In this post, I’ll outline some first steps to start contributing to an open source project and describe how I made my first contribution to the Jenkins X project.
Contributing to open source is a fantastic way to learn, meet new people and join a community.
However, contributing to an open source project might seem daunting. It need not be! When approaching a new open source project, simply focus on the first step. Generally, this means reading over the project’s documentation, including exploring its website. You don’t have to spend a lot of time doing this, but it will be valuable for you. You’re likely to learn more about the technology, the project’s development goals and the project’s own contributing guidelines.
As you read over a project’s documentation, it’s almost certain you’ll find errors: a broken link, grammatical errors, or outdated, incomplete information. Welcome to open source! It’s important to remember maintainers and core contributors of most open source projects are extremely busy, and sometimes do open source work in their spare time. The number of core contributors is often shockingly small, even for very large open source projects. Also, good documentation is hard and needs to be continually updated and, like most writing, benefits greatly from fresh eyes.
If you fix errors as you find them while reading through a project’s documentation, the time cost to you is minimal and your contributions are likely to be merged in. You’ll make your first pull request (PR) to a project quite quickly and soon become a contributor. These contributions to a project might seem minor, but they are valuable. Small positive changes add up. Good documentation is vital to a project’s success. Every positive change you make improves the experience of every individual who approaches the project after you.
With open source, as with most of life, I like to keep in mind this dictum by Ralph Waldo Emerson:
To leave the world a bit better … is to have succeeded.
My first contribution to Jenkins X
I approached the Jenkins X project with the above mindset and soon found something to fix. My first contribution to the Jenkins X project was merged within 24 hours: Success!
This was quite fortuitous as contributing to the project wasn’t my focus when I started reading the documentation. As a web developer interested in best practices for building and running applications with a microservices architecture, I heard about Jenkins X, how it was built from the ground up to be a CI/CD platform for Kubernetes, and wanted to find out more about the project.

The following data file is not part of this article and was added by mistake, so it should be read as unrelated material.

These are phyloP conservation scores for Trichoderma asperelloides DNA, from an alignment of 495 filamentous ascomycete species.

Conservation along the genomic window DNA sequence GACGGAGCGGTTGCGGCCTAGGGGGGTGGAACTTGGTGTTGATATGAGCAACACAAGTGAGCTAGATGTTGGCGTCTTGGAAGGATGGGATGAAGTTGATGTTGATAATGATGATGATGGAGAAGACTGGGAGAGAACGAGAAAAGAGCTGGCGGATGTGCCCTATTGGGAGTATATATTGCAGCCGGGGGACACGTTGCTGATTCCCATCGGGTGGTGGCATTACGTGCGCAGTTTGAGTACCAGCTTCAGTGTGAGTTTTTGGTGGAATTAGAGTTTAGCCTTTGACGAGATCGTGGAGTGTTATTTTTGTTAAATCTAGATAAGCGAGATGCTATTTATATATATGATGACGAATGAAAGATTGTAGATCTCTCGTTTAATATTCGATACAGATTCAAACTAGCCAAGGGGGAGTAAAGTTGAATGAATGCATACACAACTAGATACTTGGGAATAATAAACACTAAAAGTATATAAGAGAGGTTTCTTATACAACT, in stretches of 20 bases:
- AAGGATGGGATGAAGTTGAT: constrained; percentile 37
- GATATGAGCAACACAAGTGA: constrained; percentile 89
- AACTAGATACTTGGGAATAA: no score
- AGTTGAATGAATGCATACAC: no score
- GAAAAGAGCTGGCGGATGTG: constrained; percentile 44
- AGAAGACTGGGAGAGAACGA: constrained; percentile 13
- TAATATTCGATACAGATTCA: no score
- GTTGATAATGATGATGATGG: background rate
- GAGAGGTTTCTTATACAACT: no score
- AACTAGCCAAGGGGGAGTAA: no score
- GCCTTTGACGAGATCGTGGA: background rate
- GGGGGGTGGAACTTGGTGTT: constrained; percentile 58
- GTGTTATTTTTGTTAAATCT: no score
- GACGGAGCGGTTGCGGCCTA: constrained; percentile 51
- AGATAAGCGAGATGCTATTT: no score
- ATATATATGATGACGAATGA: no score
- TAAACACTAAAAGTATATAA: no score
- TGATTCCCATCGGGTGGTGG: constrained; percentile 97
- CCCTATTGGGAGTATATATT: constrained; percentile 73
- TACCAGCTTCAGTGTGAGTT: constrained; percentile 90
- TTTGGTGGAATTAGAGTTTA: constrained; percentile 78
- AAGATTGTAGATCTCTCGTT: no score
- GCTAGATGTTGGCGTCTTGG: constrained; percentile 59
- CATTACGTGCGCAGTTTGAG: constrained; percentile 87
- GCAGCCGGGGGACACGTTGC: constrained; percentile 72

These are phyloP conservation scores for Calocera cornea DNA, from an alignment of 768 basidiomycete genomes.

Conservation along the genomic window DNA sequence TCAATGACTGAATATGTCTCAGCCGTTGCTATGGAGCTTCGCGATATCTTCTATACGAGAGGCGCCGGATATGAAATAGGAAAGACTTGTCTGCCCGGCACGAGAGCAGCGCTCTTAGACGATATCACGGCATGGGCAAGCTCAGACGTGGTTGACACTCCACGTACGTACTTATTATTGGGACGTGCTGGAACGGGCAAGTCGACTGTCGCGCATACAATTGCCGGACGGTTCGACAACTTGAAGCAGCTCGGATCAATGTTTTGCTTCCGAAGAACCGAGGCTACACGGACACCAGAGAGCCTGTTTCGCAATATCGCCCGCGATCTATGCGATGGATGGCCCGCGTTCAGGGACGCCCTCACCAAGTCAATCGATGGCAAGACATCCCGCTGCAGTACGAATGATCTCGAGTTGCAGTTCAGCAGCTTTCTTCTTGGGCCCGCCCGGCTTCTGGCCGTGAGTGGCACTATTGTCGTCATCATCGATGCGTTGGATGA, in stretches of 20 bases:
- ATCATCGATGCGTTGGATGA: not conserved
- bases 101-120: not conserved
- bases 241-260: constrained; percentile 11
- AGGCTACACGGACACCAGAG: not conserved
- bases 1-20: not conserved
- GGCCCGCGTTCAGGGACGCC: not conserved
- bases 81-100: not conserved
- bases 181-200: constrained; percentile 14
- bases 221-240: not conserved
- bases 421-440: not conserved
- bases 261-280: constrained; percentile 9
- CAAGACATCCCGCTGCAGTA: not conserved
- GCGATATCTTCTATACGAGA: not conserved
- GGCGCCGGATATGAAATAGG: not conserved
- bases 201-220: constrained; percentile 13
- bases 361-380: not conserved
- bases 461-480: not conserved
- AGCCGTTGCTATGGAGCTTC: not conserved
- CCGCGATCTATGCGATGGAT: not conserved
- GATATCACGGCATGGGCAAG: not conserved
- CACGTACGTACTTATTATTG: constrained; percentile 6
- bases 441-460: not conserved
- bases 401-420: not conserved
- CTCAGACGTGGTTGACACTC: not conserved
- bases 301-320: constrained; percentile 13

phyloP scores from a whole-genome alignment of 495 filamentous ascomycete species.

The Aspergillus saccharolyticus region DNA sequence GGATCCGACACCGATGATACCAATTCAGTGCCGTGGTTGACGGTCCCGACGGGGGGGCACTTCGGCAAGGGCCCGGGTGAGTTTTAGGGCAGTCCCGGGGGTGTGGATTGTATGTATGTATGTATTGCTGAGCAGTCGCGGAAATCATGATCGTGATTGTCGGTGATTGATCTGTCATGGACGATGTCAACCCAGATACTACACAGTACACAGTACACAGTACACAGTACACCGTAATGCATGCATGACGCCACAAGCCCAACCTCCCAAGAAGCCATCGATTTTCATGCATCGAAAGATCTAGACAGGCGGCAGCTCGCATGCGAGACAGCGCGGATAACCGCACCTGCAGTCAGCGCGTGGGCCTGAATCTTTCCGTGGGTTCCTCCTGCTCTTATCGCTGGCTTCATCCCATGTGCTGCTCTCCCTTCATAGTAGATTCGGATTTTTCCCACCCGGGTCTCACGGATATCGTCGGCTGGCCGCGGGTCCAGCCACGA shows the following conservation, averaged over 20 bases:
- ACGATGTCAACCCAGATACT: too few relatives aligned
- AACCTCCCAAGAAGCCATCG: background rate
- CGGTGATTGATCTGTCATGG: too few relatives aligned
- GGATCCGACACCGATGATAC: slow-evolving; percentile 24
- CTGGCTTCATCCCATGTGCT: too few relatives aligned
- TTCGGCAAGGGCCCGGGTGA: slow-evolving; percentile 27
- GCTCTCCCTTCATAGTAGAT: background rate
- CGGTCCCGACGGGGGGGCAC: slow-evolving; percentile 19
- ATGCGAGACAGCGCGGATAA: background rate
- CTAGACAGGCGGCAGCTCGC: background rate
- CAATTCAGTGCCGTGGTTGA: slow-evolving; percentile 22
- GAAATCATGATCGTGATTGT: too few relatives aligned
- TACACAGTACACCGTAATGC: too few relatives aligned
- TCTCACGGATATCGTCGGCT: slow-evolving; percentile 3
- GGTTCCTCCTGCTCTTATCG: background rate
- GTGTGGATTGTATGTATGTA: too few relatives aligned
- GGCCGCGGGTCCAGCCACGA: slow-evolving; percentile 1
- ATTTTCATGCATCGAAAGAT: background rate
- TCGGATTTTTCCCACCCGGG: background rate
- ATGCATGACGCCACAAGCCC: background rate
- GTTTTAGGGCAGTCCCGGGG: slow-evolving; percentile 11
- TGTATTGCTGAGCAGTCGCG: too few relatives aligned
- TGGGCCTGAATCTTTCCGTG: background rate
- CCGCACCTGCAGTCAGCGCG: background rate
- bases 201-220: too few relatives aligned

While perusing the Jenkins X website, I noticed the main text on the page had a tendency to overlap with a navigation table on the right-hand side of the page. I played around with different browser widths, on pages with different layouts, and the site responded beautifully, changing its layout to best display the site’s content given the width of the browser. The progressive web app advocate in me was thrilled. There aren’t many websites built to be so responsive, enabling them to be viewed well on different screen sizes. In fact, the only glitch in the layout was the one I had originally seen, and it only appeared on larger screen sizes. From how the site was behaving, I was pretty sure the cause of the bug was a media query gone awry; all that remained was for me to find it and fix it!
First, I raised an Issue to describe the behavior and added screenshots to provide examples:
Then I forked the Jenkins X repository containing the source code used to build the documentation and website for Jenkins X. I cloned the fork on my machine and spun up the application locally. To do so, I needed to install Hugo, a static site generator written in Go. Happily, both Hugo and Jenkins X have good documentation, so the process of building the website locally was smooth. From there on, it was a matter of hunting for the media query that was creating the bug in the layout. For this, I relied on my previous experience building responsive web sites, which is a great example of how you can approach a new open source project and start contributing right away by fixing whatever errors and bugs you find using the skills you already have.
I was able to contribute quickly to the Jenkins X project by leveraging what I already knew how to do. This is quite a relaxed and validating way to approach making your first contributions to a project. The Jenkins X community swiftly approved my PR and merged it in, which felt great!
I leveraged my web developer skills to make my first contribution to the Jenkins X project, but you can bring the skills you have; the key thing is to have a willingness to contribute. There’s lots you can do: edit the docs to improve them, fix a broken link or offer to help translate the documentation!
And that’s how you can get started as an open source contributor: contribute in some way that makes a project a bit better and… success! Then keep going: delve further into the codebase; work on issues labeled “good first issue”; join the community’s communication channels; ask questions; keep fixing things; learn more, build more.
Enjoy the journey and we’d love to see you in the Jenkins and Jenkins X communities!